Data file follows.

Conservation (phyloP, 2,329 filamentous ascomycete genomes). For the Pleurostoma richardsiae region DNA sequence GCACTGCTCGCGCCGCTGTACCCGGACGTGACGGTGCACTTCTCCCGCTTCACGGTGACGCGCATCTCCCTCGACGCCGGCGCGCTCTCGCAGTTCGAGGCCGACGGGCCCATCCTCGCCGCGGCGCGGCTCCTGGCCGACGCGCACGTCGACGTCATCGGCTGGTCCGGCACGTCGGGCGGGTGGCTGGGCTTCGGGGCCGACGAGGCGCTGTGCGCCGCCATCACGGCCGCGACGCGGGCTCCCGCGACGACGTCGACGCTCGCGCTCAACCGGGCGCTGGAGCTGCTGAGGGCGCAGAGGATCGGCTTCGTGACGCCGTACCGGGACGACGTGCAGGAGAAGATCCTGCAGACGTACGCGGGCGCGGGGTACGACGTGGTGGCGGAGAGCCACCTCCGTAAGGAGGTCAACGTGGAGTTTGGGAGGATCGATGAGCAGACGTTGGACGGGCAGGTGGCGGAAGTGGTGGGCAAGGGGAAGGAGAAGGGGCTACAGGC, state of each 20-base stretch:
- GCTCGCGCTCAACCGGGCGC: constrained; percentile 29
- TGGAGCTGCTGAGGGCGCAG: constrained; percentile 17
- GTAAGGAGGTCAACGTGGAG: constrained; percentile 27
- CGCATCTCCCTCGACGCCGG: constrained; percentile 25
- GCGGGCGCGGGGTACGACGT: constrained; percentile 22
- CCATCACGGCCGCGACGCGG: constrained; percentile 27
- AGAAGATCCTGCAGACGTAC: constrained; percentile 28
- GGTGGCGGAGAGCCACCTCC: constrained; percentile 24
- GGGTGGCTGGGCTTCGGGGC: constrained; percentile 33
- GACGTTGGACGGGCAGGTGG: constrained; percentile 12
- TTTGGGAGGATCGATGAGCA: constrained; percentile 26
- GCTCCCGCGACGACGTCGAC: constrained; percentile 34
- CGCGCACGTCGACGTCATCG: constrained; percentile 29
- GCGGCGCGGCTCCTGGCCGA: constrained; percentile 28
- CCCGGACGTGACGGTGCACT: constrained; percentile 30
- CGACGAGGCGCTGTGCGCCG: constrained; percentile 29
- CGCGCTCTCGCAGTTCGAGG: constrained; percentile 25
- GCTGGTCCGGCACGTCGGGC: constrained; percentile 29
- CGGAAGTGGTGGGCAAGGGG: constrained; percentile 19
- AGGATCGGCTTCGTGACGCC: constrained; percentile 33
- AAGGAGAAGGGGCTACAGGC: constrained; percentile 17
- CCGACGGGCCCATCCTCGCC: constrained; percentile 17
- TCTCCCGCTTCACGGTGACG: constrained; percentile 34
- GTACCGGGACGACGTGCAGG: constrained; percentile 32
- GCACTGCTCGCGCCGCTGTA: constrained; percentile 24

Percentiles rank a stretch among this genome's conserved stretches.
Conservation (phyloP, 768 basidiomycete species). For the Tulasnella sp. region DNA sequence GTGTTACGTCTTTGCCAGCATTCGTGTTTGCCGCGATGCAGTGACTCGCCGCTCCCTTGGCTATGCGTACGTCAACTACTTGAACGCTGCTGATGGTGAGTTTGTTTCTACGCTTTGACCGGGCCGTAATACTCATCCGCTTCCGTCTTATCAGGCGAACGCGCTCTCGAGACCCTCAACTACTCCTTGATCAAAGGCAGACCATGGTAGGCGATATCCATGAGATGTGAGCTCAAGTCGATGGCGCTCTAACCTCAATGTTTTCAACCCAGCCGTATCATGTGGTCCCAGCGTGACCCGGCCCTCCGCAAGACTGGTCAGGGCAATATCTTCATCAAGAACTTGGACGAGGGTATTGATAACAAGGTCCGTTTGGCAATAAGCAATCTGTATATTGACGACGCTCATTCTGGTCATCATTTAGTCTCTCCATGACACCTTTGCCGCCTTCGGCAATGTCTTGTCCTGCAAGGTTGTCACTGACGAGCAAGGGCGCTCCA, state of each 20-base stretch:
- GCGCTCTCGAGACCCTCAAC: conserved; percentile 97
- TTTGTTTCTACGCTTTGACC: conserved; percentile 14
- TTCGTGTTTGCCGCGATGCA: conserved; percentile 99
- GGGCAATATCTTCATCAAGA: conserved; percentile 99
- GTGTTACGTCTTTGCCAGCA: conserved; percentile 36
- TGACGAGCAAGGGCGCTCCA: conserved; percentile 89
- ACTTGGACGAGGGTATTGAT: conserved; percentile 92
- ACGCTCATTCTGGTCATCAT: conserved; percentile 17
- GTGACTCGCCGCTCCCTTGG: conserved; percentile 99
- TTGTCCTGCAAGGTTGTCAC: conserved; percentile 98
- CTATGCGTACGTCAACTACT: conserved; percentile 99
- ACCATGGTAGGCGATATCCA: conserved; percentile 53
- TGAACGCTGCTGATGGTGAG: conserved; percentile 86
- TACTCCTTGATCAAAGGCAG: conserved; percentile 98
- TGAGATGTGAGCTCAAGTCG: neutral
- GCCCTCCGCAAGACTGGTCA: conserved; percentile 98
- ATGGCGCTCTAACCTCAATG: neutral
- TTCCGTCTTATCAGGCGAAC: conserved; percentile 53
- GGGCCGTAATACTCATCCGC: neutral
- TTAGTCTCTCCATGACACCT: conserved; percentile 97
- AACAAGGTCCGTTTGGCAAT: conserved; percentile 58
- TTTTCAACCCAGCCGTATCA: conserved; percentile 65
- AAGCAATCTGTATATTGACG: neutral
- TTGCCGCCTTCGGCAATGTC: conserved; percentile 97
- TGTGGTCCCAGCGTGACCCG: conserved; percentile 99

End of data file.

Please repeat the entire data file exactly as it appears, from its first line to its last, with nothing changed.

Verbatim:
Conservation (phyloP, 2,329 filamentous ascomycete genomes). For the Pleurostoma richardsiae region DNA sequence GCACTGCTCGCGCCGCTGTACCCGGACGTGACGGTGCACTTCTCCCGCTTCACGGTGACGCGCATCTCCCTCGACGCCGGCGCGCTCTCGCAGTTCGAGGCCGACGGGCCCATCCTCGCCGCGGCGCGGCTCCTGGCCGACGCGCACGTCGACGTCATCGGCTGGTCCGGCACGTCGGGCGGGTGGCTGGGCTTCGGGGCCGACGAGGCGCTGTGCGCCGCCATCACGGCCGCGACGCGGGCTCCCGCGACGACGTCGACGCTCGCGCTCAACCGGGCGCTGGAGCTGCTGAGGGCGCAGAGGATCGGCTTCGTGACGCCGTACCGGGACGACGTGCAGGAGAAGATCCTGCAGACGTACGCGGGCGCGGGGTACGACGTGGTGGCGGAGAGCCACCTCCGTAAGGAGGTCAACGTGGAGTTTGGGAGGATCGATGAGCAGACGTTGGACGGGCAGGTGGCGGAAGTGGTGGGCAAGGGGAAGGAGAAGGGGCTACAGGC, state of each 20-base stretch:
- GCTCGCGCTCAACCGGGCGC: constrained; percentile 29
- TGGAGCTGCTGAGGGCGCAG: constrained; percentile 17
- GTAAGGAGGTCAACGTGGAG: constrained; percentile 27
- CGCATCTCCCTCGACGCCGG: constrained; percentile 25
- GCGGGCGCGGGGTACGACGT: constrained; percentile 22
- CCATCACGGCCGCGACGCGG: constrained; percentile 27
- AGAAGATCCTGCAGACGTAC: constrained; percentile 28
- GGTGGCGGAGAGCCACCTCC: constrained; percentile 24
- GGGTGGCTGGGCTTCGGGGC: constrained; percentile 33
- GACGTTGGACGGGCAGGTGG: constrained; percentile 12
- TTTGGGAGGATCGATGAGCA: constrained; percentile 26
- GCTCCCGCGACGACGTCGAC: constrained; percentile 34
- CGCGCACGTCGACGTCATCG: constrained; percentile 29
- GCGGCGCGGCTCCTGGCCGA: constrained; percentile 28
- CCCGGACGTGACGGTGCACT: constrained; percentile 30
- CGACGAGGCGCTGTGCGCCG: constrained; percentile 29
- CGCGCTCTCGCAGTTCGAGG: constrained; percentile 25
- GCTGGTCCGGCACGTCGGGC: constrained; percentile 29
- CGGAAGTGGTGGGCAAGGGG: constrained; percentile 19
- AGGATCGGCTTCGTGACGCC: constrained; percentile 33
- AAGGAGAAGGGGCTACAGGC: constrained; percentile 17
- CCGACGGGCCCATCCTCGCC: constrained; percentile 17
- TCTCCCGCTTCACGGTGACG: constrained; percentile 34
- GTACCGGGACGACGTGCAGG: constrained; percentile 32
- GCACTGCTCGCGCCGCTGTA: constrained; percentile 24

Percentiles rank a stretch among this genome's conserved stretches.
Conservation (phyloP, 768 basidiomycete species). For the Tulasnella sp. region DNA sequence GTGTTACGTCTTTGCCAGCATTCGTGTTTGCCGCGATGCAGTGACTCGCCGCTCCCTTGGCTATGCGTACGTCAACTACTTGAACGCTGCTGATGGTGAGTTTGTTTCTACGCTTTGACCGGGCCGTAATACTCATCCGCTTCCGTCTTATCAGGCGAACGCGCTCTCGAGACCCTCAACTACTCCTTGATCAAAGGCAGACCATGGTAGGCGATATCCATGAGATGTGAGCTCAAGTCGATGGCGCTCTAACCTCAATGTTTTCAACCCAGCCGTATCATGTGGTCCCAGCGTGACCCGGCCCTCCGCAAGACTGGTCAGGGCAATATCTTCATCAAGAACTTGGACGAGGGTATTGATAACAAGGTCCGTTTGGCAATAAGCAATCTGTATATTGACGACGCTCATTCTGGTCATCATTTAGTCTCTCCATGACACCTTTGCCGCCTTCGGCAATGTCTTGTCCTGCAAGGTTGTCACTGACGAGCAAGGGCGCTCCA, state of each 20-base stretch:
- GCGCTCTCGAGACCCTCAAC: conserved; percentile 97
- TTTGTTTCTACGCTTTGACC: conserved; percentile 14
- TTCGTGTTTGCCGCGATGCA: conserved; percentile 99
- GGGCAATATCTTCATCAAGA: conserved; percentile 99
- GTGTTACGTCTTTGCCAGCA: conserved; percentile 36
- TGACGAGCAAGGGCGCTCCA: conserved; percentile 89
- ACTTGGACGAGGGTATTGAT: conserved; percentile 92
- ACGCTCATTCTGGTCATCAT: conserved; percentile 17
- GTGACTCGCCGCTCCCTTGG: conserved; percentile 99
- TTGTCCTGCAAGGTTGTCAC: conserved; percentile 98
- CTATGCGTACGTCAACTACT: conserved; percentile 99
- ACCATGGTAGGCGATATCCA: conserved; percentile 53
- TGAACGCTGCTGATGGTGAG: conserved; percentile 86
- TACTCCTTGATCAAAGGCAG: conserved; percentile 98
- TGAGATGTGAGCTCAAGTCG: neutral
- GCCCTCCGCAAGACTGGTCA: conserved; percentile 98
- ATGGCGCTCTAACCTCAATG: neutral
- TTCCGTCTTATCAGGCGAAC: conserved; percentile 53
- GGGCCGTAATACTCATCCGC: neutral
- TTAGTCTCTCCATGACACCT: conserved; percentile 97
- AACAAGGTCCGTTTGGCAAT: conserved; percentile 58
- TTTTCAACCCAGCCGTATCA: conserved; percentile 65
- AAGCAATCTGTATATTGACG: neutral
- TTGCCGCCTTCGGCAATGTC: conserved; percentile 97
- TGTGGTCCCAGCGTGACCCG: conserved; percentile 99